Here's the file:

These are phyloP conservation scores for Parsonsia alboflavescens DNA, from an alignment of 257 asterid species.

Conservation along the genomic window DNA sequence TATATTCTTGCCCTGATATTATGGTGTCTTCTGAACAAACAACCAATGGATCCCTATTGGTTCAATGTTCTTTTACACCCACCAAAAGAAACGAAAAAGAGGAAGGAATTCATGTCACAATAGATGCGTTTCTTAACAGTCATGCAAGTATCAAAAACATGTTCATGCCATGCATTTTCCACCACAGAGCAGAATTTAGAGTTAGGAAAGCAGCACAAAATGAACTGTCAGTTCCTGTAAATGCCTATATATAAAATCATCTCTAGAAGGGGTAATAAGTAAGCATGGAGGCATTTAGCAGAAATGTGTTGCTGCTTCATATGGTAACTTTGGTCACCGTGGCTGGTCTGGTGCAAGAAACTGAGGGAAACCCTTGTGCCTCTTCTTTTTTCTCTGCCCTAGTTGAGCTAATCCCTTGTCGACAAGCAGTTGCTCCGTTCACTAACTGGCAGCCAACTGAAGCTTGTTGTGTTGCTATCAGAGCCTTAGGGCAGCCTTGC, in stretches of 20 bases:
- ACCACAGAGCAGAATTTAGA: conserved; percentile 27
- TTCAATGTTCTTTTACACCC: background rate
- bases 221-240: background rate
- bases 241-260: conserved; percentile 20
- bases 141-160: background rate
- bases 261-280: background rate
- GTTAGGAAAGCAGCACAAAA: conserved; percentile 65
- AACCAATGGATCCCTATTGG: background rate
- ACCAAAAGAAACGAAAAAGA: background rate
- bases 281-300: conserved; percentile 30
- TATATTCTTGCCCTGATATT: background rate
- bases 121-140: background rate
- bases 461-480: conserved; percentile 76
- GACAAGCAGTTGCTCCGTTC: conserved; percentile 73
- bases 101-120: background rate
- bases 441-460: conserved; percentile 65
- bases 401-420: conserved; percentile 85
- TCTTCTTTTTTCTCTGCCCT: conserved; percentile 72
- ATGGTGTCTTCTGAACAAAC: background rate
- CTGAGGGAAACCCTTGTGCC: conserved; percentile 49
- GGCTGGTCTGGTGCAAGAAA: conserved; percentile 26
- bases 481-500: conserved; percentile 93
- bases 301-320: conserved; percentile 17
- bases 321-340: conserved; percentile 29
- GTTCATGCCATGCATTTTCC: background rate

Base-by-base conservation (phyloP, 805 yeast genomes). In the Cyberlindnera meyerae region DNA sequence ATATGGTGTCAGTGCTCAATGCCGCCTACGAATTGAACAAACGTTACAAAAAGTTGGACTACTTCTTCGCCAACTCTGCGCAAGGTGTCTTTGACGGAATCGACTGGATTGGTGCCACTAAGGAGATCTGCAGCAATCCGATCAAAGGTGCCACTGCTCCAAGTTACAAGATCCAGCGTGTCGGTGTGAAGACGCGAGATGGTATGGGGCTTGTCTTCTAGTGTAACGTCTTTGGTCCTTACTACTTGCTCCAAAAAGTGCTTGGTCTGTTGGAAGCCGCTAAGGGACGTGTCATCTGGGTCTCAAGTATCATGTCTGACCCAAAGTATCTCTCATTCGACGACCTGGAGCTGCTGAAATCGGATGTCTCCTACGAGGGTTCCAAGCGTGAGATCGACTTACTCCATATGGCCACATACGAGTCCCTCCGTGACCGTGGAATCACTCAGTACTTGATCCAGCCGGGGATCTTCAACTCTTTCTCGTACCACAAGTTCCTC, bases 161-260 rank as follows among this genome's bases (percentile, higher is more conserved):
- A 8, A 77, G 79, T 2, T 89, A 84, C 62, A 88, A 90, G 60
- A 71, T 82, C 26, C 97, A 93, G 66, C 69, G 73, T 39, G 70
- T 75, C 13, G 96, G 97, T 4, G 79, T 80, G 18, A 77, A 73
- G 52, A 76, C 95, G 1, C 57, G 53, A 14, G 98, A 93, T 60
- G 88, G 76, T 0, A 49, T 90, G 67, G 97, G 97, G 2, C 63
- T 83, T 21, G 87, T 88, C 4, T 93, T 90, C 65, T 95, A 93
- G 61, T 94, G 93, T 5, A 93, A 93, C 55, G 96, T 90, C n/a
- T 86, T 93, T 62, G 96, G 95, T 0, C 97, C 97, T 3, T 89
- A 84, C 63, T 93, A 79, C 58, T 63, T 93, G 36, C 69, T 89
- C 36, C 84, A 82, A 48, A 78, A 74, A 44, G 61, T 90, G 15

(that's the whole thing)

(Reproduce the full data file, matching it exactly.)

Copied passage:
These are phyloP conservation scores for Parsonsia alboflavescens DNA, from an alignment of 257 asterid species.

Conservation along the genomic window DNA sequence TATATTCTTGCCCTGATATTATGGTGTCTTCTGAACAAACAACCAATGGATCCCTATTGGTTCAATGTTCTTTTACACCCACCAAAAGAAACGAAAAAGAGGAAGGAATTCATGTCACAATAGATGCGTTTCTTAACAGTCATGCAAGTATCAAAAACATGTTCATGCCATGCATTTTCCACCACAGAGCAGAATTTAGAGTTAGGAAAGCAGCACAAAATGAACTGTCAGTTCCTGTAAATGCCTATATATAAAATCATCTCTAGAAGGGGTAATAAGTAAGCATGGAGGCATTTAGCAGAAATGTGTTGCTGCTTCATATGGTAACTTTGGTCACCGTGGCTGGTCTGGTGCAAGAAACTGAGGGAAACCCTTGTGCCTCTTCTTTTTTCTCTGCCCTAGTTGAGCTAATCCCTTGTCGACAAGCAGTTGCTCCGTTCACTAACTGGCAGCCAACTGAAGCTTGTTGTGTTGCTATCAGAGCCTTAGGGCAGCCTTGC, in stretches of 20 bases:
- ACCACAGAGCAGAATTTAGA: conserved; percentile 27
- TTCAATGTTCTTTTACACCC: background rate
- bases 221-240: background rate
- bases 241-260: conserved; percentile 20
- bases 141-160: background rate
- bases 261-280: background rate
- GTTAGGAAAGCAGCACAAAA: conserved; percentile 65
- AACCAATGGATCCCTATTGG: background rate
- ACCAAAAGAAACGAAAAAGA: background rate
- bases 281-300: conserved; percentile 30
- TATATTCTTGCCCTGATATT: background rate
- bases 121-140: background rate
- bases 461-480: conserved; percentile 76
- GACAAGCAGTTGCTCCGTTC: conserved; percentile 73
- bases 101-120: background rate
- bases 441-460: conserved; percentile 65
- bases 401-420: conserved; percentile 85
- TCTTCTTTTTTCTCTGCCCT: conserved; percentile 72
- ATGGTGTCTTCTGAACAAAC: background rate
- CTGAGGGAAACCCTTGTGCC: conserved; percentile 49
- GGCTGGTCTGGTGCAAGAAA: conserved; percentile 26
- bases 481-500: conserved; percentile 93
- bases 301-320: conserved; percentile 17
- bases 321-340: conserved; percentile 29
- GTTCATGCCATGCATTTTCC: background rate

Base-by-base conservation (phyloP, 805 yeast genomes). In the Cyberlindnera meyerae region DNA sequence ATATGGTGTCAGTGCTCAATGCCGCCTACGAATTGAACAAACGTTACAAAAAGTTGGACTACTTCTTCGCCAACTCTGCGCAAGGTGTCTTTGACGGAATCGACTGGATTGGTGCCACTAAGGAGATCTGCAGCAATCCGATCAAAGGTGCCACTGCTCCAAGTTACAAGATCCAGCGTGTCGGTGTGAAGACGCGAGATGGTATGGGGCTTGTCTTCTAGTGTAACGTCTTTGGTCCTTACTACTTGCTCCAAAAAGTGCTTGGTCTGTTGGAAGCCGCTAAGGGACGTGTCATCTGGGTCTCAAGTATCATGTCTGACCCAAAGTATCTCTCATTCGACGACCTGGAGCTGCTGAAATCGGATGTCTCCTACGAGGGTTCCAAGCGTGAGATCGACTTACTCCATATGGCCACATACGAGTCCCTCCGTGACCGTGGAATCACTCAGTACTTGATCCAGCCGGGGATCTTCAACTCTTTCTCGTACCACAAGTTCCTC, bases 161-260 rank as follows among this genome's bases (percentile, higher is more conserved):
- A 8, A 77, G 79, T 2, T 89, A 84, C 62, A 88, A 90, G 60
- A 71, T 82, C 26, C 97, A 93, G 66, C 69, G 73, T 39, G 70
- T 75, C 13, G 96, G 97, T 4, G 79, T 80, G 18, A 77, A 73
- G 52, A 76, C 95, G 1, C 57, G 53, A 14, G 98, A 93, T 60
- G 88, G 76, T 0, A 49, T 90, G 67, G 97, G 97, G 2, C 63
- T 83, T 21, G 87, T 88, C 4, T 93, T 90, C 65, T 95, A 93
- G 61, T 94, G 93, T 5, A 93, A 93, C 55, G 96, T 90, C n/a
- T 86, T 93, T 62, G 96, G 95, T 0, C 97, C 97, T 3, T 89
- A 84, C 63, T 93, A 79, C 58, T 63, T 93, G 36, C 69, T 89
- C 36, C 84, A 82, A 48, A 78, A 74, A 44, G 61, T 90, G 15